This week I’ve been thinking about the bands who triumphed in the grunge wave. Essentially it was Nirvana, Pearl Jam, Soundgarden and Hole who made it through before the door closed but the latter three bands have all had to deal in some way with the primacy and power of the first. It was only Hole, however, who deliberately and/or naively bonded their own efforts to that of Nirvana, the other two carved their own path and were unwillingly subjugated to the storyline of Nirvana as the uber-grunge band and the unwilling mainstream rockers.
The issue with Hole was always the same; Hole were whatever the underground zeitgeist said they should be but never at the right time. Their early recordings positioned them in the lineage of avant-rock/noise-rock bands with prominent female members (think Lydia Lunch, think Kim Gordon), but their high point, Live Through This, moved them into the alternative rock domain shared by their lead singer’s husband’s band, while their post-grunge album sidled ever closer to straight ahead shiny hard rock. The real flaw, however, was that they were permanently poor at hitting that zeitgeist at its peak potential. In their first incarnation they were too late for the Eighties noise-rock scene, the next wave of bands on the up were more closely embracing hard rock and the mainstream; Hole learnt and shifted focus but their 1994 identity (and the genuinely near perfect album they released in that guise) only hit at the moment when the grunge balloon was deflating; then in 1998 they went to the trouble of enlisting Smashing Pumpkins style rock just at the point where the Smashing Pumpkins were about to fall off into irrelevance – Hole were always one step too late.
Leaving aside questions around how much a role Nirvana/Kurt Cobain played in getting Hole signed to DGC, the more crucial component for this week’s discussion is that by becoming such a visible (and vocal) presence alongside Kurt Cobain, there was no way of separating from his achievements, from comparison to him and from a constant sharing of whatever limelight strayed their way. It’s another fair point of comparison that in the case of John Lennon and Yoko Ono, involvement with John totally obscured the fact that Yoko was a long established and significant presence in her own right within the avant garde art and music scenes. In the case of Courtney Love, she had paid her dues in various bands, learnt well, formed a quality band…And couldn’t ever speak of it without talk of ‘him.’
The merging of Kurt/Courtney/Hole was certainly something encouraged at the time; Courtney’s presence at Nirvana’s October 1992 Word of Mouth sessions, the partial-Hole presence at the January 1993 Brazil sessions, Courtney’s brief appearance at Pachyderm Studios in February 1993, Kurt joining Hole during their October 1993 recording sessions for Live Through This, Courtney’s presence at the MTV Unplugged show…They may have shared stages on only a few occasions but in terms of recording and making music it was Hole/Courtney all the way. Media appearances too changed, the Kurt/Courtney pairing was, from 1992, just as likely to appear in interview as any other combination of Nirvana (https://nirvana-legacy.com/2012/11/22/killing-nirvana-part-2/). It was this piece, speaking as a couple to those who broadcast and decide on the story, that turned Kurt and Courtney into a clichéd phrase and bonded them irrevocably in the public eye.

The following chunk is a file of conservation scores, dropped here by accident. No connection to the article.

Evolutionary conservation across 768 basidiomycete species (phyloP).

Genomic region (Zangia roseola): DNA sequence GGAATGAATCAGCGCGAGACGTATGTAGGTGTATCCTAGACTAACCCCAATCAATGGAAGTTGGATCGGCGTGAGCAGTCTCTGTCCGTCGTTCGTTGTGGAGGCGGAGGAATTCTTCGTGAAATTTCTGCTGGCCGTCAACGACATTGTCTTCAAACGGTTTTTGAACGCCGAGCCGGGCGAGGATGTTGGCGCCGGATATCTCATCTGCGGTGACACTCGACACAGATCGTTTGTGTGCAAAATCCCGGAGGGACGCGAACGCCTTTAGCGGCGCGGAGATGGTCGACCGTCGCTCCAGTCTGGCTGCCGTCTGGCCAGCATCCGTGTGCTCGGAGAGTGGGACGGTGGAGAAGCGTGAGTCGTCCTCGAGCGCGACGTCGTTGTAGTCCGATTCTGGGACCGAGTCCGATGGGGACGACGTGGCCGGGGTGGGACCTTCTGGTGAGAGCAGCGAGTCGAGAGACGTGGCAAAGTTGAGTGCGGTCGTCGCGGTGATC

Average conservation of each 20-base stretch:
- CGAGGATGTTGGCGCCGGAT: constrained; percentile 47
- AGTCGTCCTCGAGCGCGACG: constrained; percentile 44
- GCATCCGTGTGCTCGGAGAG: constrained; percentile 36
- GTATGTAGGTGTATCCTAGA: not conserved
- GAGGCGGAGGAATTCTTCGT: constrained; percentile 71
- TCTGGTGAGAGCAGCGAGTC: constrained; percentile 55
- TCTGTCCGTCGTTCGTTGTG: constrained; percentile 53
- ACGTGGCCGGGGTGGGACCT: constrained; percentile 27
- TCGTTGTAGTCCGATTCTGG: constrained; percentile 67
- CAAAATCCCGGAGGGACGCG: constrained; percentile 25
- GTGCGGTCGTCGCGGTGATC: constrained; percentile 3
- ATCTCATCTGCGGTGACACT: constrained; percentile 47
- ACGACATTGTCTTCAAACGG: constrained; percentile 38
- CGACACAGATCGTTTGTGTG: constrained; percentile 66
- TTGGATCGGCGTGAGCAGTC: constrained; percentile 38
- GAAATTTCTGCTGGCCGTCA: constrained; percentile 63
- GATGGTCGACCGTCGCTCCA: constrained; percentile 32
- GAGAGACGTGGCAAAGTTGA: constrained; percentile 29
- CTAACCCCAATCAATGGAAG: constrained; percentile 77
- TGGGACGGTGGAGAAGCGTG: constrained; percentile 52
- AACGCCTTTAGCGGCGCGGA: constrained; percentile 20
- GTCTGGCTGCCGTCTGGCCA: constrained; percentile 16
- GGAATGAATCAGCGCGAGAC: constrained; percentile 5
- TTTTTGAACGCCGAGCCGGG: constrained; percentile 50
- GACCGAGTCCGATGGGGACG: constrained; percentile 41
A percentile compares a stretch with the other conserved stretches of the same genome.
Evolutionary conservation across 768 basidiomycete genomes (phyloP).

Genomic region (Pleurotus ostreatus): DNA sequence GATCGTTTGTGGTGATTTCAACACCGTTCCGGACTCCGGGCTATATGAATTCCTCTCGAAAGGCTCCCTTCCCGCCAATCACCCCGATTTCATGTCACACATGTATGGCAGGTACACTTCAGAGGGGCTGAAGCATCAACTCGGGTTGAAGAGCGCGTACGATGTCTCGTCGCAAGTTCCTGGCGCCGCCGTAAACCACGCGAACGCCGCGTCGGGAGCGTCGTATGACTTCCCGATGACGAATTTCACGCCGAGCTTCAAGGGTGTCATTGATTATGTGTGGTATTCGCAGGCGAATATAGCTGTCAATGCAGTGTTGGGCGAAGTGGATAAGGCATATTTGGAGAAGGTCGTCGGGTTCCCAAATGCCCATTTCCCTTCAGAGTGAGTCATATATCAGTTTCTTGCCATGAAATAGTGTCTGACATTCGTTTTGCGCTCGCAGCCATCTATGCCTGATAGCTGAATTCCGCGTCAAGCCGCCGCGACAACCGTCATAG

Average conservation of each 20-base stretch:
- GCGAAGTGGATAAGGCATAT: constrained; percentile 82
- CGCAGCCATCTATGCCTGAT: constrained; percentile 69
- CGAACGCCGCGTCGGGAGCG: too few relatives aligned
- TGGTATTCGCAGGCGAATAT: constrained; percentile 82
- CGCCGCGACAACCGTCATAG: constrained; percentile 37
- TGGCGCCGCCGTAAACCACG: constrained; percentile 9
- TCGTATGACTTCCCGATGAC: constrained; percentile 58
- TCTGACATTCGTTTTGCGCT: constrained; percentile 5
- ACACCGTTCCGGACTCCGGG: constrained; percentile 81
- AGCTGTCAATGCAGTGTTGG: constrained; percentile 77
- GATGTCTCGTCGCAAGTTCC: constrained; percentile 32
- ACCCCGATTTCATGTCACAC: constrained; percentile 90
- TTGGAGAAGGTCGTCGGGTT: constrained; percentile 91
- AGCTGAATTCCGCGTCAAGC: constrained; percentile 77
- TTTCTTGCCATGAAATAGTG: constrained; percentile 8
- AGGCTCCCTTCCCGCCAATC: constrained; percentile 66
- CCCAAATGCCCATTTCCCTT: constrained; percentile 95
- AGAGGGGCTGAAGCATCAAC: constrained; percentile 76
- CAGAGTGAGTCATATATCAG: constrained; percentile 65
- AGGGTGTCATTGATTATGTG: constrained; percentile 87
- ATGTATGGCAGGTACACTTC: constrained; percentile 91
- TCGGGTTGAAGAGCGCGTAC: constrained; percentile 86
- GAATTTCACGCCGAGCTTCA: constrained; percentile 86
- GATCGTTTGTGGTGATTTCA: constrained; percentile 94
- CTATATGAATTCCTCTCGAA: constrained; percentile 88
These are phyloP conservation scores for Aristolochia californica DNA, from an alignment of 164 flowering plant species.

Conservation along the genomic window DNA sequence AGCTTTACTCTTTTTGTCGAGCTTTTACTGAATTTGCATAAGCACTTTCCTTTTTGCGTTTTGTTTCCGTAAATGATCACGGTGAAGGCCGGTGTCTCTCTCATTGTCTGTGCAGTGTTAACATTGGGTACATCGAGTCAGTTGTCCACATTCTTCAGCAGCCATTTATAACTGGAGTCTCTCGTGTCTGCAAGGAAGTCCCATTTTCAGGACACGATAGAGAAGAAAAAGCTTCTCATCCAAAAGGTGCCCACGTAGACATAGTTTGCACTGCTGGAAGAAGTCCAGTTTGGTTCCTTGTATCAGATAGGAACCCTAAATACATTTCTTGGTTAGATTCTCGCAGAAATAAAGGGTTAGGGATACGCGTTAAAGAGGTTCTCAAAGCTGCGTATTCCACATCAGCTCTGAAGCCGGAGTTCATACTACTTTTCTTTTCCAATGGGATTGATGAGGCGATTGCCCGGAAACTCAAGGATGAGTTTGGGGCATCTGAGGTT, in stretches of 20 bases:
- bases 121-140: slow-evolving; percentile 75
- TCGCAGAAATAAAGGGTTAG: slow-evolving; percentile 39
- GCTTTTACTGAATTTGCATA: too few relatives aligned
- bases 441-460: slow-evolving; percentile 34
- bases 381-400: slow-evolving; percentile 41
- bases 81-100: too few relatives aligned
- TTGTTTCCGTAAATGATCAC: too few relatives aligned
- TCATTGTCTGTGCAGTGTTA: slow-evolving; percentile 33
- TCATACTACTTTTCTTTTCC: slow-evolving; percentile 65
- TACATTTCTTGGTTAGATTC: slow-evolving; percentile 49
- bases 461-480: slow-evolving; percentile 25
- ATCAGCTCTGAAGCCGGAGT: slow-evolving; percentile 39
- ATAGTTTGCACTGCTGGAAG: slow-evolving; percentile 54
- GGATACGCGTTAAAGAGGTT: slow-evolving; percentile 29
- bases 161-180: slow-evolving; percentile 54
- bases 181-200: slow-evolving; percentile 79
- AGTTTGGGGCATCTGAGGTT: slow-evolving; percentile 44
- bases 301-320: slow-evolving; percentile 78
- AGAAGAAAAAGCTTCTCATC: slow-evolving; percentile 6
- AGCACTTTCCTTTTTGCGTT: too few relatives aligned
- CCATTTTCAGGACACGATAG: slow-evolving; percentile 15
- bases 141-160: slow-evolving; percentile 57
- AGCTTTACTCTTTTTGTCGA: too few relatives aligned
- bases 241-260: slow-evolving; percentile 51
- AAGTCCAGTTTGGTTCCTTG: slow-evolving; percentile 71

The years since the initial collapse of Hole have helped to reinforce this because Courtney’s musical inactivity led to her being known simply for being Courtney Love – the name always coming with the prefix/suffix “widow of Kurt Cobain/former wife of Kurt Cobain”. She’s lived her life since her late twenties as an appendage to a dead rock star. Just as Nirvana was, at its core, Kurt Cobain’s vehicle, Hole was Courtney’s and therefore, when she linked herself personally to him, it was impossible not to irrevocably tie the band to him too. It’s visible in the way the front cover of Hit So Hard, a documentary about Hole’s drummer, has a front cover where ‘Hole’ at the top and ‘Kurt Cobain’ at the bottom top and tail the list of key participants and where his name takes the most visible bottom-right corner position in huge letters.
While the bonding with Nirvana brought benefits – a lot of publicity and visibility that undoubtedly did play a role in influencing the bidding wars and high advances for Hole to join a major label – it meant ceding a degree of independence and it is that loss of freedom that is the ongoing fate of Hole; they’ll never be appreciated without reference to Nirvana, they’ll never be examined or remembered without a mention of Kurt Cobain, there’s no legacy of the band or place they’ve earned in rock history in which they’re not part of someone else’s story. That’s independent of having released three excellent albums one after the other.
It was remarkably indicative of the tight bond between Hole’s status circa 1994 and Kurt Cobain that Live Through This, an album that really did deserve its platinum sales and should be remembered as a triumph, came out on April 12, 1994. It therefore remains smudged in an indelible pall of crematoria smoke and psychic discomfort arising from his absent body. It’s how it should be, the band was bound to the fate of Kurt Cobain so the album by necessity should be stamped with his presence/absence. But for a band wanting to be recognised on its own merits this is the danger that results from riding the dominant storyline of an era; when it falls, so do you. Hole had sacrificed their own momentum to get a ride on the rocket to the top and it crashed down into the dirt before they had a chance to climb off and find their own way to stay aloft.